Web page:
Assessing Higher Order Thinking in Mathematics

By Gerald Kulm | Go to book overview

4
Assessing Student Growth in
Mathematical Problem Solving

FRANK K. LESTER, JR., and DIANA LAMBDIN KROLL

Problem solving should be the central focus of the mathematics curriculum. (p. 23)

If problem solving is to be the focus of school mathematics, it must also be the focus of assessment... [and] assessments should determine students' ability to perform all aspects of problem solving (p. 209).

Assessment must be more than testing it must be a continuous, dynamic, and often informal process (p. 203). -- NCTM Curriculum and Evaluation Standards for School Mathematics, 1989

Although much had been written prior to the beginning of this decade about the importance of problem solving in mathematics, it seems safe to say that during the past 10 years or so problem solving has been the most written and talked about part of the mathematics curriculum. Indeed, many writers mark the beginning of the "problem-solving era" with the publication in 1980 of the Agenda for Action of the National Council of Teachers of Mathematics. In that document, a call was made to make problem solving "the focus of school mathematics" ( NCTM, 1980, p. 1).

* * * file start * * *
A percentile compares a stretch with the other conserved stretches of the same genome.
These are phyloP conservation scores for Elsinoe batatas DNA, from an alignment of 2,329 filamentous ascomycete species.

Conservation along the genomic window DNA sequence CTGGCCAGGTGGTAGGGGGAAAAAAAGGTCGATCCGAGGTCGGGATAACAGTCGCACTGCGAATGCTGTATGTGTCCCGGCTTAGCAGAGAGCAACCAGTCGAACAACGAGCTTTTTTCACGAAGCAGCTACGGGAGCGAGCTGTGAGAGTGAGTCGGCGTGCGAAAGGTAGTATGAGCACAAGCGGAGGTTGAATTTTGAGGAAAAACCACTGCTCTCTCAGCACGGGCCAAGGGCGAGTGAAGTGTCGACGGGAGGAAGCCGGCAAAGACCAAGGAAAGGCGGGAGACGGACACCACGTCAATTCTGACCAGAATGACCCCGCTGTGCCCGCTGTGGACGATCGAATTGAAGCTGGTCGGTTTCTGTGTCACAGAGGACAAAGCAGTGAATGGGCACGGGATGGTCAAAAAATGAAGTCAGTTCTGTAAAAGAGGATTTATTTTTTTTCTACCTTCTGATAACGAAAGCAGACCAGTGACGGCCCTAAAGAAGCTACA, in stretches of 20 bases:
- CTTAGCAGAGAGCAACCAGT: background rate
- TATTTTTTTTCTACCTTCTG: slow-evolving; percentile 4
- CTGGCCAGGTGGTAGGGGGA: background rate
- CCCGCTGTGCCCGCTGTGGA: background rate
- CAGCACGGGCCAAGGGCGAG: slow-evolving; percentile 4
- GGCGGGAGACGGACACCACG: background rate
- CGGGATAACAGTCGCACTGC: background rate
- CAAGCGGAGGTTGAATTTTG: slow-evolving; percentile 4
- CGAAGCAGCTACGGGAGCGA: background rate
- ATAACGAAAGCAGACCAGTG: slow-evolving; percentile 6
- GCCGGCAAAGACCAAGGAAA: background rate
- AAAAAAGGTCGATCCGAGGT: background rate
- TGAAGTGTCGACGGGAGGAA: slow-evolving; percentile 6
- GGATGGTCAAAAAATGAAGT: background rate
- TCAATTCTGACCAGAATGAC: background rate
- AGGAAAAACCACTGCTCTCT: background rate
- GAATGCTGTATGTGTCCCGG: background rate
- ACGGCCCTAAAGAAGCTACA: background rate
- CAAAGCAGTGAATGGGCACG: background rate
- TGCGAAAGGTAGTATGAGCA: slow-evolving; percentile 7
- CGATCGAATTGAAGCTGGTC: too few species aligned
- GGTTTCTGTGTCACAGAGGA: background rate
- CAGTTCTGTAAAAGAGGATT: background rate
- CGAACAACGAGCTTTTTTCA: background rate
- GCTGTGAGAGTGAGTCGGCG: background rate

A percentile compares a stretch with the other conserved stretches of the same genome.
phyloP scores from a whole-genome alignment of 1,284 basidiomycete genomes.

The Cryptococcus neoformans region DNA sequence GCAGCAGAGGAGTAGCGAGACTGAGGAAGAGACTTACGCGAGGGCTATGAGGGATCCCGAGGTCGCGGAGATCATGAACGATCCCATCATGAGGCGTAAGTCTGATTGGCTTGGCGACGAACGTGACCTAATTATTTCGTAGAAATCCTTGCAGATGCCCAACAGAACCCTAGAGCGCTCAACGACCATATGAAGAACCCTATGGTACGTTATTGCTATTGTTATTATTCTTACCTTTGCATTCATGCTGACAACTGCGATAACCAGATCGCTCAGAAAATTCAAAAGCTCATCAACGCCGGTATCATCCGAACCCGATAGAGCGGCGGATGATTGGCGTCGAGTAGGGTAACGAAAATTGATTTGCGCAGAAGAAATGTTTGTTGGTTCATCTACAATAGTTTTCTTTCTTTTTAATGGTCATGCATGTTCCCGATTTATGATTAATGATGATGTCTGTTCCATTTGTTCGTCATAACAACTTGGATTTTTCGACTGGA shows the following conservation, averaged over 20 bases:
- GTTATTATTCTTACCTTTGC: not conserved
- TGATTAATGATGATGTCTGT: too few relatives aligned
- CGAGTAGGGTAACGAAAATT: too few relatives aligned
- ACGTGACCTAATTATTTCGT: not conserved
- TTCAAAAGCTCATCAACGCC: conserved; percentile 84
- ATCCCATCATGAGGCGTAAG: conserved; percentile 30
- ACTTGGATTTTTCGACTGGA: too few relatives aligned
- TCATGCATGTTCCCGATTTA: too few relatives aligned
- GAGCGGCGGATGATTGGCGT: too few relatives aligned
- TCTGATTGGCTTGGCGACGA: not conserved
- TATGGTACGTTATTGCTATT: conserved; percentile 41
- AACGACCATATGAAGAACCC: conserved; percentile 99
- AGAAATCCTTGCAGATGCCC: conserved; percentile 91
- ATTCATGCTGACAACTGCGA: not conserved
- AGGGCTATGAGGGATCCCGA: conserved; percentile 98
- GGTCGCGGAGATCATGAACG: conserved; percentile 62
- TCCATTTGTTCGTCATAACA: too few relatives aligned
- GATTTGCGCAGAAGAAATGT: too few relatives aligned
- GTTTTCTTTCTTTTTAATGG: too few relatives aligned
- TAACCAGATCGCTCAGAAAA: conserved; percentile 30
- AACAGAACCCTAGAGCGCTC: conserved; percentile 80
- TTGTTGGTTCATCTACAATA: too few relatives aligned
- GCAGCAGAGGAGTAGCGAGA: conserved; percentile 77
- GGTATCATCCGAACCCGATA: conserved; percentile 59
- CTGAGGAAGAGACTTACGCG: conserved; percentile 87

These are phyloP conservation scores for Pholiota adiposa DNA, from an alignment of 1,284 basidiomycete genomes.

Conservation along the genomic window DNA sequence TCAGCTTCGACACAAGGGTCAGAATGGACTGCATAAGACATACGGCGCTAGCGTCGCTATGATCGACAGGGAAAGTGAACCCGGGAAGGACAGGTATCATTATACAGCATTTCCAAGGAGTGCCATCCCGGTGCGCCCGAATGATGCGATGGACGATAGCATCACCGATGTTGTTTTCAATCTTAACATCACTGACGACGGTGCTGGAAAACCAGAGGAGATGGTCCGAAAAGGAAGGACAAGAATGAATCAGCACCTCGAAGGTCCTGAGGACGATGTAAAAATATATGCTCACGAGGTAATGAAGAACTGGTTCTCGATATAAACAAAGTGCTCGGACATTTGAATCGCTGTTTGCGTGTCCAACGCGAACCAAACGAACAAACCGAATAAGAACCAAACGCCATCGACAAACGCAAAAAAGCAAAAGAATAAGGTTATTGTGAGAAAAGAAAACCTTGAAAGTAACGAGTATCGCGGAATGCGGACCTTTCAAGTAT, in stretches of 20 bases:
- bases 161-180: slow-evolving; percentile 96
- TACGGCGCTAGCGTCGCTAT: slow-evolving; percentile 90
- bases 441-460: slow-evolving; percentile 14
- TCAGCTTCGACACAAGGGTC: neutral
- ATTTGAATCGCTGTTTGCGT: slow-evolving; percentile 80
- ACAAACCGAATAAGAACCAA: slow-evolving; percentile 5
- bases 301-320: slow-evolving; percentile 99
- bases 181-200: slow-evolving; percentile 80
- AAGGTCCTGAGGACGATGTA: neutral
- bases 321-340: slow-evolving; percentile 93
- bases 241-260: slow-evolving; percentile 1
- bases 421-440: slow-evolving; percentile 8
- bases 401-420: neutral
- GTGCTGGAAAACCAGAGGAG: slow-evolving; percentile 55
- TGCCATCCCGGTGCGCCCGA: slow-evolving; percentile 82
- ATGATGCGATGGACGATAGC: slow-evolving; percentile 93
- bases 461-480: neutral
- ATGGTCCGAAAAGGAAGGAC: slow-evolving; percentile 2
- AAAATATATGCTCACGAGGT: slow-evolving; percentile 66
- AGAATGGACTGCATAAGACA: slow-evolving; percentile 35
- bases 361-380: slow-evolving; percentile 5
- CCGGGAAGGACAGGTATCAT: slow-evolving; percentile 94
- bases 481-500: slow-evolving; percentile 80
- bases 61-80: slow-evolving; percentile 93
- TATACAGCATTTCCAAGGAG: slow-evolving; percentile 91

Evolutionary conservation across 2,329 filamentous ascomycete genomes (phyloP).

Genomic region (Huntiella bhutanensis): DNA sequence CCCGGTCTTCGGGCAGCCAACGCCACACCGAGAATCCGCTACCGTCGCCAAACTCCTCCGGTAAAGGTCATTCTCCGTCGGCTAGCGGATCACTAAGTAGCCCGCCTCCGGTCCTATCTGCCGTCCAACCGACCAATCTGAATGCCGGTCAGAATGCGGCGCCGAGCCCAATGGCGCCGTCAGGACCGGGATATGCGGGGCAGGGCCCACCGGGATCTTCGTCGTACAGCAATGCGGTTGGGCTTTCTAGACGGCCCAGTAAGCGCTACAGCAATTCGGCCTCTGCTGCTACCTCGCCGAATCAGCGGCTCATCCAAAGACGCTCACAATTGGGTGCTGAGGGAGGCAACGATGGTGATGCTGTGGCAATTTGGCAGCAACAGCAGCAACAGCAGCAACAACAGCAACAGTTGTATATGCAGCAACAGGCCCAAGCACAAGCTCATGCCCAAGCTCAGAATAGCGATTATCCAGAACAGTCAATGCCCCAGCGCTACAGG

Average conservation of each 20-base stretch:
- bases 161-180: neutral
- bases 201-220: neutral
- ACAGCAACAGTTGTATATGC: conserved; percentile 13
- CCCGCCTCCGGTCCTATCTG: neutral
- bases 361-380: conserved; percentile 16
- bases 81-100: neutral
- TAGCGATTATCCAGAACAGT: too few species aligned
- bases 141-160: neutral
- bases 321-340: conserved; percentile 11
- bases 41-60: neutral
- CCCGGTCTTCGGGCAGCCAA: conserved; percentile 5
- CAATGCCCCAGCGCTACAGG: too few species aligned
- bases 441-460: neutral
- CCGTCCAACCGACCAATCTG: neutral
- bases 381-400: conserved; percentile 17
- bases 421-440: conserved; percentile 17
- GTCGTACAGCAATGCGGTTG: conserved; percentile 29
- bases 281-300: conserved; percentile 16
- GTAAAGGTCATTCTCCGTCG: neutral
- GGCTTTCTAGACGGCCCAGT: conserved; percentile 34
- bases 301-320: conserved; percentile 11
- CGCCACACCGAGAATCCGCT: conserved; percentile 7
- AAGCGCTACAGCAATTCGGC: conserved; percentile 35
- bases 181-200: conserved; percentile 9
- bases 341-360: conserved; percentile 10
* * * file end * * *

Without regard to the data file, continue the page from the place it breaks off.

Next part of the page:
Since that time, a great deal of research and curriculum development has taken place concerning the upgrading of students' mathematical problem-solving abilities. Today most teachers are aware of the importance of problem solving and of the need to improve their efforts to help students become better problem solvers. As a result, rather dramatic changes have begun to take place in the K-12 mathematics curriculum. New types of problem-solving experiences are appearing in textbooks, as are new instructional techniques.

However, as promising as many of these innovations may be, there has been far too little attention paid to the related task of identifying or developing appropriate assessment techniques and instruments. Despite the appearance of reforms reflecting an emphasis on problem solving and mathematical thinking in several statewide testing programs, the extent of the changes has been far short of what is required. Moreover, teachers have been provided with almost no guidance about how to change their classroom evaluation procedures to fit these new emphases.

This chapter has a two-fold purpose: first, to present a model for the assessment of mathematical problem solving, and second, to illustrate and discuss several problem-solving assessment techniques developed over the past few years for use in mathematics classrooms.

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